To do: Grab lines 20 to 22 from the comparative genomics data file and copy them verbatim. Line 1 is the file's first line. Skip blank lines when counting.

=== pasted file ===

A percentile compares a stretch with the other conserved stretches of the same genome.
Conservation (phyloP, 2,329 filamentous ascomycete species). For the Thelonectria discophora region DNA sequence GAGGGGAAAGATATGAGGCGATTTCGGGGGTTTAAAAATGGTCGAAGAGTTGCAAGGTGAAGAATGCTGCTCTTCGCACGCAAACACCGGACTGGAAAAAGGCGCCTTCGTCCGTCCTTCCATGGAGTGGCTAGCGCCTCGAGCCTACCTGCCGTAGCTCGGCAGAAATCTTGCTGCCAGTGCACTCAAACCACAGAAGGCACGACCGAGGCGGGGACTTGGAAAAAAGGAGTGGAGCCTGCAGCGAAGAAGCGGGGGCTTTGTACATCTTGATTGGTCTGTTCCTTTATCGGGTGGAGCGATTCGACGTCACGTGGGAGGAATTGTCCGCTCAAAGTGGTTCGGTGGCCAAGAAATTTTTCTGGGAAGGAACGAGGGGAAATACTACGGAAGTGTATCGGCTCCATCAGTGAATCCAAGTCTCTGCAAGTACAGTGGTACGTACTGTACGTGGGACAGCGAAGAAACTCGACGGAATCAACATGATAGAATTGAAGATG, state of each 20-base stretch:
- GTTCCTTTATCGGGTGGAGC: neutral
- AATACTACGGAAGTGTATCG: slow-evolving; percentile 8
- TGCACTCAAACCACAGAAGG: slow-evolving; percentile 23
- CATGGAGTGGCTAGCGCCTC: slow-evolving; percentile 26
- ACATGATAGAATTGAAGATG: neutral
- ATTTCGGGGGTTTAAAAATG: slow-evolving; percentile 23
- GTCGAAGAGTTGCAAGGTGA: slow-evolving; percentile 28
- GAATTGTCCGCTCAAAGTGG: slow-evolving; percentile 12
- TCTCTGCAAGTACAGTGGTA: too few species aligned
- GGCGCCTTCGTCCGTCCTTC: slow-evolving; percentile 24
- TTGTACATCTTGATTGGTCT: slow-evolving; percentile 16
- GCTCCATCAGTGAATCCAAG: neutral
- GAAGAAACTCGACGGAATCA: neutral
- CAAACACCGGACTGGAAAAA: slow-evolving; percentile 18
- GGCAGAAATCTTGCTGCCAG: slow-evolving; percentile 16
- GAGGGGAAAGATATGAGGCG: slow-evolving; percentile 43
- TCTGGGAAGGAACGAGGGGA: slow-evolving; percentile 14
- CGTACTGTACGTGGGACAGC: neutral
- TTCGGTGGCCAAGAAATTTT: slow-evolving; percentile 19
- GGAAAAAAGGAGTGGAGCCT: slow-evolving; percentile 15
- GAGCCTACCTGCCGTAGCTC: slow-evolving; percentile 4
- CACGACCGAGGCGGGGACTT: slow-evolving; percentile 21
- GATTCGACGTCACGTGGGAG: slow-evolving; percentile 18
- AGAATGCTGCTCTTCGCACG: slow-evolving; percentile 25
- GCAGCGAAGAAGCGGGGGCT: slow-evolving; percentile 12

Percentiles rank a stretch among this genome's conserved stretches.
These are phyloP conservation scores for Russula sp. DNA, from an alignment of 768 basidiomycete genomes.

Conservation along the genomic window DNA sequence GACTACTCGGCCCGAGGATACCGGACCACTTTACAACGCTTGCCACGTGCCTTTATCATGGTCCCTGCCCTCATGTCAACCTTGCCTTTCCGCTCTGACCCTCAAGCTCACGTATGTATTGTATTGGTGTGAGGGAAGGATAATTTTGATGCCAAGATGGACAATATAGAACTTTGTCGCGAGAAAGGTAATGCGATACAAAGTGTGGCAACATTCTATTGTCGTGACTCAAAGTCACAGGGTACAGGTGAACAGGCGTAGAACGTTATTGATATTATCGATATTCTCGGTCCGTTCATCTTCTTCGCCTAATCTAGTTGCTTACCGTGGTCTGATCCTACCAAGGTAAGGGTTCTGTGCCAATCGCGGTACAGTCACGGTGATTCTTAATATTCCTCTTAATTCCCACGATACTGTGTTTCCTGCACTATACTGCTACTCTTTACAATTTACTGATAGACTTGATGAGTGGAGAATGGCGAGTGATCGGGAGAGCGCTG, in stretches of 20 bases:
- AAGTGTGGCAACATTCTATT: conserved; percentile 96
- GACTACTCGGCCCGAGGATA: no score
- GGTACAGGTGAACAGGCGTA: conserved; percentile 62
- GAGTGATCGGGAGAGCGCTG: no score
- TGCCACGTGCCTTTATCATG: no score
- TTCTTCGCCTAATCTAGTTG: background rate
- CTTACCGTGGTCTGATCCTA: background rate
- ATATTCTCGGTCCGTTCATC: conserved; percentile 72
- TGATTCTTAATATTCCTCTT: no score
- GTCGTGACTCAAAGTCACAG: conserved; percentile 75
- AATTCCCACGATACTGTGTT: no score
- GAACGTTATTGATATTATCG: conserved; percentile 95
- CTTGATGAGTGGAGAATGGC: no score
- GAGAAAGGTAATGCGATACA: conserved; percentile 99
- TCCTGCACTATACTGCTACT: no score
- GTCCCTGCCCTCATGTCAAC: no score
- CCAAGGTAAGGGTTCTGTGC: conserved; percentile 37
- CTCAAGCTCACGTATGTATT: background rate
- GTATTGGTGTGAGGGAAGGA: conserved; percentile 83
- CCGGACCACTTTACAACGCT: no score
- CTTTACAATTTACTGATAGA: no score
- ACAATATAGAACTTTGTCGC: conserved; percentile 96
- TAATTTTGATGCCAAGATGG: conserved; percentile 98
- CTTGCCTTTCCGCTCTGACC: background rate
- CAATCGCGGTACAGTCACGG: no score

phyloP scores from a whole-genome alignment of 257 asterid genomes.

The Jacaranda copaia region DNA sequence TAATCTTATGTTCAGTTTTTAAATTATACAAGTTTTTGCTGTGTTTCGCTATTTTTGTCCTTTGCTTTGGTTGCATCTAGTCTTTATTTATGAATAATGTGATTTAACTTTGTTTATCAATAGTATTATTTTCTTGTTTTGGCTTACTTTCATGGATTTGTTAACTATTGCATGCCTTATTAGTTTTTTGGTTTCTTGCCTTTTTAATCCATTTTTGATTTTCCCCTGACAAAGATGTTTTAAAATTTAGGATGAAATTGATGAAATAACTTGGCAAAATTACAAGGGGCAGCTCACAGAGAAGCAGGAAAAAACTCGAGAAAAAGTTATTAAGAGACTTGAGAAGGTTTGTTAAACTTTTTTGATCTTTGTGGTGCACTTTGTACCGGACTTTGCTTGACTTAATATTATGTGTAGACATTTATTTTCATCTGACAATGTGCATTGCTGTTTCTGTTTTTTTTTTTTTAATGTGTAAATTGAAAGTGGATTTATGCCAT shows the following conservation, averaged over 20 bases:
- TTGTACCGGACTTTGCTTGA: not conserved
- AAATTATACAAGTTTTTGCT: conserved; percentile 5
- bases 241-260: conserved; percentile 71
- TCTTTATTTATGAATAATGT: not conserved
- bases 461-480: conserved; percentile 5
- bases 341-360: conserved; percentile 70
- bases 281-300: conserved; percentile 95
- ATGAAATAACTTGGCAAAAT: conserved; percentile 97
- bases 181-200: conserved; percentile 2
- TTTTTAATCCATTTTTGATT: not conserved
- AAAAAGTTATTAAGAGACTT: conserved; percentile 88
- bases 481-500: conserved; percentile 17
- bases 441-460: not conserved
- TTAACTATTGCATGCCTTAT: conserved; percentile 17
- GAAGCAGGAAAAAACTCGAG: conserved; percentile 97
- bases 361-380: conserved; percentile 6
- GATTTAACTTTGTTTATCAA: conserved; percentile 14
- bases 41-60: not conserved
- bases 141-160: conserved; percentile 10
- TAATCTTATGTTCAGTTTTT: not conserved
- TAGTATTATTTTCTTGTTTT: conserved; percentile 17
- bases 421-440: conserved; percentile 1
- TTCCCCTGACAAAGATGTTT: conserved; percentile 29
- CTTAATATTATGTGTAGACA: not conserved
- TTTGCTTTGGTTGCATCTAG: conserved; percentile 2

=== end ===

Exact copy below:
- CGTACTGTACGTGGGACAGC: neutral
- TTCGGTGGCCAAGAAATTTT: slow-evolving; percentile 19
- GGAAAAAAGGAGTGGAGCCT: slow-evolving; percentile 15